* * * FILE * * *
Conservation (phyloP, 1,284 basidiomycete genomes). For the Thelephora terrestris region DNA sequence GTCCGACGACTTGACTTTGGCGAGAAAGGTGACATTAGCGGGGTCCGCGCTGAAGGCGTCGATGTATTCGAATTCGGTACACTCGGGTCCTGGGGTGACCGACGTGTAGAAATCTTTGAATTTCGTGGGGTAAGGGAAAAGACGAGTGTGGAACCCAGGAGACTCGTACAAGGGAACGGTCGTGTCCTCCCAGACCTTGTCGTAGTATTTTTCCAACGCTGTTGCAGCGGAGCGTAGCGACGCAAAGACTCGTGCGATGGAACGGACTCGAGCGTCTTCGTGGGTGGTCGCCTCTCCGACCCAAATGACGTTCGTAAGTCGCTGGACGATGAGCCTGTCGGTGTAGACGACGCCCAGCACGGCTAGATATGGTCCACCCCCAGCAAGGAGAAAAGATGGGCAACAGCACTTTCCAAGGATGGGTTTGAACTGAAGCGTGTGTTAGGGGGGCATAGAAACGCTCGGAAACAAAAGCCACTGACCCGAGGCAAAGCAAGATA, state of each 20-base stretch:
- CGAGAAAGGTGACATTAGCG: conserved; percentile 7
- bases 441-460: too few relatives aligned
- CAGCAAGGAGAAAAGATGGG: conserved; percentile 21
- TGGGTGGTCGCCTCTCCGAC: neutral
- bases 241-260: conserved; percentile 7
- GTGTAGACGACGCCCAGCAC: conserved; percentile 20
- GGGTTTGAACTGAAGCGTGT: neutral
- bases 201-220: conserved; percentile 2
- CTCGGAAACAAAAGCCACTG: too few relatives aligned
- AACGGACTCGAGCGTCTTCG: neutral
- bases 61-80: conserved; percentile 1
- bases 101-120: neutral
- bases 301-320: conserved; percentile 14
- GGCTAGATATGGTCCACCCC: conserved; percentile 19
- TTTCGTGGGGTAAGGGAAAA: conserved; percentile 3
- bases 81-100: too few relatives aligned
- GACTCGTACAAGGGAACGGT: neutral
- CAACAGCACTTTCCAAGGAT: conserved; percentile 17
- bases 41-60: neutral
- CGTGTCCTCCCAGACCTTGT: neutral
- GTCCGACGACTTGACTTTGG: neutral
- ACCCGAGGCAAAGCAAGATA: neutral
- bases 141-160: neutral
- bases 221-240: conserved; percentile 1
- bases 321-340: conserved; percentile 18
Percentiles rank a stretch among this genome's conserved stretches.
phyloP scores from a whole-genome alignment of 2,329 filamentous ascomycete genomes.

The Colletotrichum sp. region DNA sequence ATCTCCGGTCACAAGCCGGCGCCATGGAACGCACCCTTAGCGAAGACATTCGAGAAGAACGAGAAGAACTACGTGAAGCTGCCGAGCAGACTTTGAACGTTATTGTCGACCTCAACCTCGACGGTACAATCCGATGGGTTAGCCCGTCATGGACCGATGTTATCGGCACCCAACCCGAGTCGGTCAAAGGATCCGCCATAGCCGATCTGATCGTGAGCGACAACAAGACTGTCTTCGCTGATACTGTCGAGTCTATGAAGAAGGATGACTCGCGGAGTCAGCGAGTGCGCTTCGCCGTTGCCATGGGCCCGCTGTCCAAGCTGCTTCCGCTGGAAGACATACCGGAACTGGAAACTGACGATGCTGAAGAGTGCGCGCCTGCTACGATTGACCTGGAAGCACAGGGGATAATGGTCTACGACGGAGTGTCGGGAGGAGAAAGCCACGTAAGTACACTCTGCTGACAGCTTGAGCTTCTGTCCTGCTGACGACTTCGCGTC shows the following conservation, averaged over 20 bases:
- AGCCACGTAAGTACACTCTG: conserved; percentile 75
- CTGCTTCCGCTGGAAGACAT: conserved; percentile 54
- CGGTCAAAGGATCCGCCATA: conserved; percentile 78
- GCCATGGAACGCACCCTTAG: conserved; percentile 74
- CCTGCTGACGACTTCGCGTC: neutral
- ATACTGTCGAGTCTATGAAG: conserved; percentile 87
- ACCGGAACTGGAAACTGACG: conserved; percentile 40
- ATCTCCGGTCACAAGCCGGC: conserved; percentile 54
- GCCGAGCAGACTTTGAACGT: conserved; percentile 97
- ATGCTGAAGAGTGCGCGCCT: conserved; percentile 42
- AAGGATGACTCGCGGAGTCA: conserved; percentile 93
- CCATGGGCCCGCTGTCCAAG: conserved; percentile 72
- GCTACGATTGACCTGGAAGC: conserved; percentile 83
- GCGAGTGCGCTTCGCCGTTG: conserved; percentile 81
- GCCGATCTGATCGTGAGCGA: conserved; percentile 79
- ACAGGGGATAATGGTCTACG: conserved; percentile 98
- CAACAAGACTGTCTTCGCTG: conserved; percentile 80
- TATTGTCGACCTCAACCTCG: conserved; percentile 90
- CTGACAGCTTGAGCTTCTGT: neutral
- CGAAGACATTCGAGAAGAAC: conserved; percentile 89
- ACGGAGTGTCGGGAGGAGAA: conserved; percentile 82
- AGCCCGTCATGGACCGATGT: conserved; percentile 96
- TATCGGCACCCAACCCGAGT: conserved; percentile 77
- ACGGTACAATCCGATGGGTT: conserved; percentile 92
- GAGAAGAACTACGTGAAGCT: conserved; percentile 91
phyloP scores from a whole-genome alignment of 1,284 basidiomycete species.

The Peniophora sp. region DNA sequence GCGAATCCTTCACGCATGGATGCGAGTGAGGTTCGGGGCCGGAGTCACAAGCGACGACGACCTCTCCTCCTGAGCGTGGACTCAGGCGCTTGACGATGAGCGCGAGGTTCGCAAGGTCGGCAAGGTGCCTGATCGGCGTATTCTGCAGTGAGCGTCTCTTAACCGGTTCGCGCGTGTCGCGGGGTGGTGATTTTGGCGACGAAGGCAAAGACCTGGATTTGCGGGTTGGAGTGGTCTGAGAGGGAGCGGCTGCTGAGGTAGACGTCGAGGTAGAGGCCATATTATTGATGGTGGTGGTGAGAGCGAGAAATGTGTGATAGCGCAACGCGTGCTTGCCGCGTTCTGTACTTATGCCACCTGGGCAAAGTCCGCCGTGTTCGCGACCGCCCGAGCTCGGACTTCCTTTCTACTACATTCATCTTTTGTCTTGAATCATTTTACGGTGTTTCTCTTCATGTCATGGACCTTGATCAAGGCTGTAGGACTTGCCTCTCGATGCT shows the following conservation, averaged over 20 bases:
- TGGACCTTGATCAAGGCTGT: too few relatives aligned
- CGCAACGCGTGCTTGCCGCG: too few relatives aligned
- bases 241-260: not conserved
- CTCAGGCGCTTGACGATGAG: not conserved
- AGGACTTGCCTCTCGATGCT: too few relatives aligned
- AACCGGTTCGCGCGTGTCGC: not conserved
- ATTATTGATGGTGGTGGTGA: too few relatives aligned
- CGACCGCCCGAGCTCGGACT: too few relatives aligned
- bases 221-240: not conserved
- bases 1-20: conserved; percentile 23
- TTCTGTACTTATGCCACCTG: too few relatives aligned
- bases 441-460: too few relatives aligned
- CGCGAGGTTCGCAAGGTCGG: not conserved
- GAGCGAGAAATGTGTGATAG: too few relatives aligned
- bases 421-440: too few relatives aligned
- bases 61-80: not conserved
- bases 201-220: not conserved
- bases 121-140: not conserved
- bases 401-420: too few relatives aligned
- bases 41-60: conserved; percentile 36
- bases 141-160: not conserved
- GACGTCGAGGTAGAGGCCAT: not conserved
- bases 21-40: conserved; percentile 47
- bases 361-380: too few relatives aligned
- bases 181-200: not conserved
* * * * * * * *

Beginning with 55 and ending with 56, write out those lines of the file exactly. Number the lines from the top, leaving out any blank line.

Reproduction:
phyloP scores from a whole-genome alignment of 1,284 basidiomycete species.

The Peniophora sp. region DNA sequence GCGAATCCTTCACGCATGGATGCGAGTGAGGTTCGGGGCCGGAGTCACAAGCGACGACGACCTCTCCTCCTGAGCGTGGACTCAGGCGCTTGACGATGAGCGCGAGGTTCGCAAGGTCGGCAAGGTGCCTGATCGGCGTATTCTGCAGTGAGCGTCTCTTAACCGGTTCGCGCGTGTCGCGGGGTGGTGATTTTGGCGACGAAGGCAAAGACCTGGATTTGCGGGTTGGAGTGGTCTGAGAGGGAGCGGCTGCTGAGGTAGACGTCGAGGTAGAGGCCATATTATTGATGGTGGTGGTGAGAGCGAGAAATGTGTGATAGCGCAACGCGTGCTTGCCGCGTTCTGTACTTATGCCACCTGGGCAAAGTCCGCCGTGTTCGCGACCGCCCGAGCTCGGACTTCCTTTCTACTACATTCATCTTTTGTCTTGAATCATTTTACGGTGTTTCTCTTCATGTCATGGACCTTGATCAAGGCTGTAGGACTTGCCTCTCGATGCT shows the following conservation, averaged over 20 bases: